Summary of Jan 2023 call with Panos and Ciaran from the FSF

The following is a summary of the call with Ciarán O’Riordan and Panos Alevropoulos of the FSF on the 18th of January, 2023. Ciarán started the End Software Patents (ESP) project in the early 2000s. Panos is currently leading the ESP effort.

Ciarán started the conversation by talking about the upcoming EU Standard-Essential Patents regulation (upcoming talk by Ciaran) and asked about the current state of software patents in India. @Venkatesh_Hariharan (Venky) briefly discussed the history of the effort against software patents in India, starting with the effort in 2005 and the successful but short lived changes to the patent manual by the Patent Office in India. Venky mentioned how the issue of software patents is brought up everytime a new software trend catches on e.g. IoT was the last trend and AI being the current trend which is causing the Indian Government to reconsider software patents. Venky talked about the discussions we have had with people in the PMO office, with the Director-General of the Patent Office, various industry associations like iSPIRT, SaaSBoomi and other non-profits like the Indian chapter of the SFLC. See earlier forum posts 1, 2, 3 for some of the prior work that FOSS United has done.

Ciarán mentioned the need to prepare arguments from multiple angles when discussing the issue with elected representatives (e.g. politicians). He mentioned that ESP Wiki is a repository of arguments against software patents contributed by the community. He mentioned the need to have two separate websites when advertising the effort against software patents. One website is directed towards laymen, journalists and politicians. The second is directed towards the community, the ESP Wiki being an example of the latter. Panos mentioned how the ESP Wiki contains entries related to the effort in various countries. Ciarán then talked about the state of software patents in the US and how that impacts the regulation in the EU. Venky and Ciarán discussed the practice of placing bug bounties for the discovery of prior art that invalidates software patents. Panos mentioned how displaying the efforts across the world on a map might help aid a better understanding of the effort.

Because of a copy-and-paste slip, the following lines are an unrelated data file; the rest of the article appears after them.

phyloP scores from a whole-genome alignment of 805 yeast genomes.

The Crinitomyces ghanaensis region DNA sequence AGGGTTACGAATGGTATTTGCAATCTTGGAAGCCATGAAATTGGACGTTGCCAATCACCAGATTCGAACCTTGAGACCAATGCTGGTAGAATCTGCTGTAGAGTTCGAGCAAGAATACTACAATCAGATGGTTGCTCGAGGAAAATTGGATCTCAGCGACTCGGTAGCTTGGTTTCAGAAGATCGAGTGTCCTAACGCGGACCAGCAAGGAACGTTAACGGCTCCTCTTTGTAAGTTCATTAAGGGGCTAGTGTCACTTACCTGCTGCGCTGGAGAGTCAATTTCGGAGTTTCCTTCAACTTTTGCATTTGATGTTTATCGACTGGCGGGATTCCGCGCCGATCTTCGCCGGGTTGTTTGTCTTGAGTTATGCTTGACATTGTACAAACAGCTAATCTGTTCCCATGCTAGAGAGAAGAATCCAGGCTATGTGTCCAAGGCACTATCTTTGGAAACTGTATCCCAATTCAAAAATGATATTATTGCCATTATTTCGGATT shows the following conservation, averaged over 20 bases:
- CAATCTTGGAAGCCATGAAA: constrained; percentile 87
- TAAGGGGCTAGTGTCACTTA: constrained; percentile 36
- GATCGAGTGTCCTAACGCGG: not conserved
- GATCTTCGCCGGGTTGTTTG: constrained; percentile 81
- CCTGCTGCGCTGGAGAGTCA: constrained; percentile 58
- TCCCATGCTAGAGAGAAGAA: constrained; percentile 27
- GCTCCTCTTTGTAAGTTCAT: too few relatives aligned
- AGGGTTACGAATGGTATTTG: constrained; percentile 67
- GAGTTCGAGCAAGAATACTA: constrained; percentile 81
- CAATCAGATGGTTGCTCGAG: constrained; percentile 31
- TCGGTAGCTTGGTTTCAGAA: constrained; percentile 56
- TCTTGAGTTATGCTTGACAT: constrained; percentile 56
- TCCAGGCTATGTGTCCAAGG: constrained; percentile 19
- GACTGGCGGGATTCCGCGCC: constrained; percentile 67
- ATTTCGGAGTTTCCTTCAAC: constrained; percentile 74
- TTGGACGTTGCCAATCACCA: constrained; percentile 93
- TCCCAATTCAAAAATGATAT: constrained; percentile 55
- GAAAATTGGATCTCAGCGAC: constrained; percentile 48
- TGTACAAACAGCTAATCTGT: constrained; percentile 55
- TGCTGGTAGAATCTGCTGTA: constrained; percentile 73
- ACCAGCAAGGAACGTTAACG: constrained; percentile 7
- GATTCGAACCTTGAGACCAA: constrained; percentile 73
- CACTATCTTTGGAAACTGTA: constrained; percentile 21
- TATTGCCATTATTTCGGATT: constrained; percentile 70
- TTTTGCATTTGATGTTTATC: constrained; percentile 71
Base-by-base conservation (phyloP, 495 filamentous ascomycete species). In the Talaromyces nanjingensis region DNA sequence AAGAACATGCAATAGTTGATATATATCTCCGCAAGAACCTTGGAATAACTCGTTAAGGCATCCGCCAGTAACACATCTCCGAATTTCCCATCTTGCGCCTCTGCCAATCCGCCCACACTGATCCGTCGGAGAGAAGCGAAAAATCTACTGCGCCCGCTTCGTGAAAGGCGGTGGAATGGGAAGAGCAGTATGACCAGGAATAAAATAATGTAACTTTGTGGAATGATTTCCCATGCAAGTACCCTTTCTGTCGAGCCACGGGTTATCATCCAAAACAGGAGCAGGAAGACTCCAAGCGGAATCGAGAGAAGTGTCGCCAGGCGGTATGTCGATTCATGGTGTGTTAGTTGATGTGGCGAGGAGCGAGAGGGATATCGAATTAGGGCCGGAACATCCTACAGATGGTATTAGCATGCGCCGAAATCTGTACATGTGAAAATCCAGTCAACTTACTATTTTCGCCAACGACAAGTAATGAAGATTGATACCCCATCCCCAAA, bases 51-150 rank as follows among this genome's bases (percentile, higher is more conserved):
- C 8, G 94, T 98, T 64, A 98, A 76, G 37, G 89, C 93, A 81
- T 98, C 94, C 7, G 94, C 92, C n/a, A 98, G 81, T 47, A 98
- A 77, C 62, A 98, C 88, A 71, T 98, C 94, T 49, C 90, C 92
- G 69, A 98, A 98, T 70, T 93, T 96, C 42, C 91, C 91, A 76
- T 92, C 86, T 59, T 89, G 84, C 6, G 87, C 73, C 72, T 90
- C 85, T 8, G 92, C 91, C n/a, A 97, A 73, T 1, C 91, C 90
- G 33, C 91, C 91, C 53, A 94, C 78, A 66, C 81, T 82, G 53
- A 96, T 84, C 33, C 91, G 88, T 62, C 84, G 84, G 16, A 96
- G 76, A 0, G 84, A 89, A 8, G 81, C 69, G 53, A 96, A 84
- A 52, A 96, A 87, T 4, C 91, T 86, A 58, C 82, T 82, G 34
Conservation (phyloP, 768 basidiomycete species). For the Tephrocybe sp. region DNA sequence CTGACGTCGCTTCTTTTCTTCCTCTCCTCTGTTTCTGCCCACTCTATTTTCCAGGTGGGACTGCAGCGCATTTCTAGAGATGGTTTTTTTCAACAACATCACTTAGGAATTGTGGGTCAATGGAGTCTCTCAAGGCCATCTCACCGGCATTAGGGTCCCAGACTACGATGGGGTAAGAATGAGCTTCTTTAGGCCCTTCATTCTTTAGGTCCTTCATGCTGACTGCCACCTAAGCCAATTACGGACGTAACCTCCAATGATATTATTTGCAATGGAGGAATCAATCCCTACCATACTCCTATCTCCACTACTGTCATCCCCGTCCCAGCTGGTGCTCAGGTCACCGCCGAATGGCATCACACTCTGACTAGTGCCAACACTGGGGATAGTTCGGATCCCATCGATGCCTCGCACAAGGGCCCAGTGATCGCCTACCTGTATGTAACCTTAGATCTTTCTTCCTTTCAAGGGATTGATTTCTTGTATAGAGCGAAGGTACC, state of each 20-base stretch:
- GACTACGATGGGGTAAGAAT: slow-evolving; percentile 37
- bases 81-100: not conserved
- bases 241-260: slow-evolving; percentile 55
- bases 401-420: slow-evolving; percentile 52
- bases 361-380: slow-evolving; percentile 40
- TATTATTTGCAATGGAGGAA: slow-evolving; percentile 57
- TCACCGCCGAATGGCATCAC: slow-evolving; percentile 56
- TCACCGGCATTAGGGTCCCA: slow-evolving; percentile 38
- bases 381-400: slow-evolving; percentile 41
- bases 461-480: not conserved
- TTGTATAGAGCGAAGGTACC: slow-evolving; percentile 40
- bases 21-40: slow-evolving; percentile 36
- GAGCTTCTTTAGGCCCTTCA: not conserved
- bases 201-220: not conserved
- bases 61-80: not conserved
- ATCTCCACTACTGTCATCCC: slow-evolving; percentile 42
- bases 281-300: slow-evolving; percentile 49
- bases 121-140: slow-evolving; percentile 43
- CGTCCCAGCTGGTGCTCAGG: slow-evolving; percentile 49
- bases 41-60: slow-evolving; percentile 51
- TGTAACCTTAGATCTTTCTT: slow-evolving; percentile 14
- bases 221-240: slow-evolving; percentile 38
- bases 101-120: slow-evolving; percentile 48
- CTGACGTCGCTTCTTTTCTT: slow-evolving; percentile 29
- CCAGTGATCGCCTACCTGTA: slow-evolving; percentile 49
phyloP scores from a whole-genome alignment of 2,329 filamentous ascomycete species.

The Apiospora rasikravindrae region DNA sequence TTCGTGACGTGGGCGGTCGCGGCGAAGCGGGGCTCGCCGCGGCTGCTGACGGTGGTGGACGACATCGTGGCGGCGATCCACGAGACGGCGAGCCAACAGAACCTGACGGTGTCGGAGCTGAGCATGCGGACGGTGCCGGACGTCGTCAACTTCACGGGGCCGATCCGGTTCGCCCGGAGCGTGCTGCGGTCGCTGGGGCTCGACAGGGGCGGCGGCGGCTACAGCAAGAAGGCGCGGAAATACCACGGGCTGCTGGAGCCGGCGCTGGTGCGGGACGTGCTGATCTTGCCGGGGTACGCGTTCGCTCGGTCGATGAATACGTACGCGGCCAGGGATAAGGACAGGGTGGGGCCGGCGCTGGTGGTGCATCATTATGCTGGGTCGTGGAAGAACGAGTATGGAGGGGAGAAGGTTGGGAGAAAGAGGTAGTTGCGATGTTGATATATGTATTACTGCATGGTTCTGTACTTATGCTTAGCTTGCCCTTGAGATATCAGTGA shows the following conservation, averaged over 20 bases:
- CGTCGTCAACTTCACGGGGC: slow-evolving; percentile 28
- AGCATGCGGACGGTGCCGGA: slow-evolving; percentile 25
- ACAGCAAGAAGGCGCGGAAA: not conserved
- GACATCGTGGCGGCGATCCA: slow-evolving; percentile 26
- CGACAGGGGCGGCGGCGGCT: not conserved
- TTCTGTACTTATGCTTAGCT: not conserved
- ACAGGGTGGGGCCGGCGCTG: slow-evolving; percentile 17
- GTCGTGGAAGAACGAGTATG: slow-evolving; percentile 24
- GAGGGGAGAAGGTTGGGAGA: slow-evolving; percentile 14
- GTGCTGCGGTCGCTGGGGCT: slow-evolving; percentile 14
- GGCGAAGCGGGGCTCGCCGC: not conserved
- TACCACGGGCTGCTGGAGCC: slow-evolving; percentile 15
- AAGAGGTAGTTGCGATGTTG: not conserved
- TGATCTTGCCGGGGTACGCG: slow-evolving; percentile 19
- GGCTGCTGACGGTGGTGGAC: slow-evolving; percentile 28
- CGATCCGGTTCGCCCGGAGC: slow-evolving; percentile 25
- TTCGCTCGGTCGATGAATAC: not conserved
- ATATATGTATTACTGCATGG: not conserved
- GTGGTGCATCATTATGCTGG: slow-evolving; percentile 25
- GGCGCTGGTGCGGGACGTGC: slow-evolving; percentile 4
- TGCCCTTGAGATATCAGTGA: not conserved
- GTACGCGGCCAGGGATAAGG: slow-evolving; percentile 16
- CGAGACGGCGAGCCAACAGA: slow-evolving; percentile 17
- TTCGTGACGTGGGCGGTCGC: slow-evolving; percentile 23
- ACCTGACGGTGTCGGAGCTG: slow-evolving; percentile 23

Venky mentioned how changing the patent regulations in India, and a few other developing countries like Brazil, can have a ripple effect across the entire world, especially given India’s status as the software hub of the world. Ciarán mentioned the lack of strong case law in most places except the US. Rahul K mentioned how the increased patent output of China is being used as a reason why countries like the US are considering allowing software patents. Venky mentioned how climbing the Global Innovation Index is being used as another reason why software patents are being considered in India.

@Gayathri_Poti mentioned the fact that a lot of companies will want to avoid litigation in India, given the many years/decades that the cases can drag on. Any legal proceeding might potentially start with an injunction that prevents a company from being able to use the software under dispute. Additionally, many lower-level judges don’t have a solid understanding of software patents.

Ciarán proposed an interesting idea of generating software patents using ChatGPT and prompting individuals to distinguish software patents generated by ChatGPT against actual software patents. He explained how there is a fundamental lack of understanding in regards to AI/ML and how such ideas/experiments might be used to illustrate the problem with software patents.

We plan on having a regular cadence of calls to exchange notes and brain storm ideas. We are also reaching out to #EndSoftwarePatents activists in South Africa, Nigeria, Argentina and other countries to share our learnings and create a global movement in this area.


  • Ciarán O’Riordan (FSF)
  • Panos Alevropoulos (FSF)
  • Venkatesh Hariharan (FOSS United)
  • Gayatri Poti (FOSS United)
  • Rahul Kulkarni (FOSS United)
  • Poruri Sai Rahul (FOSS United)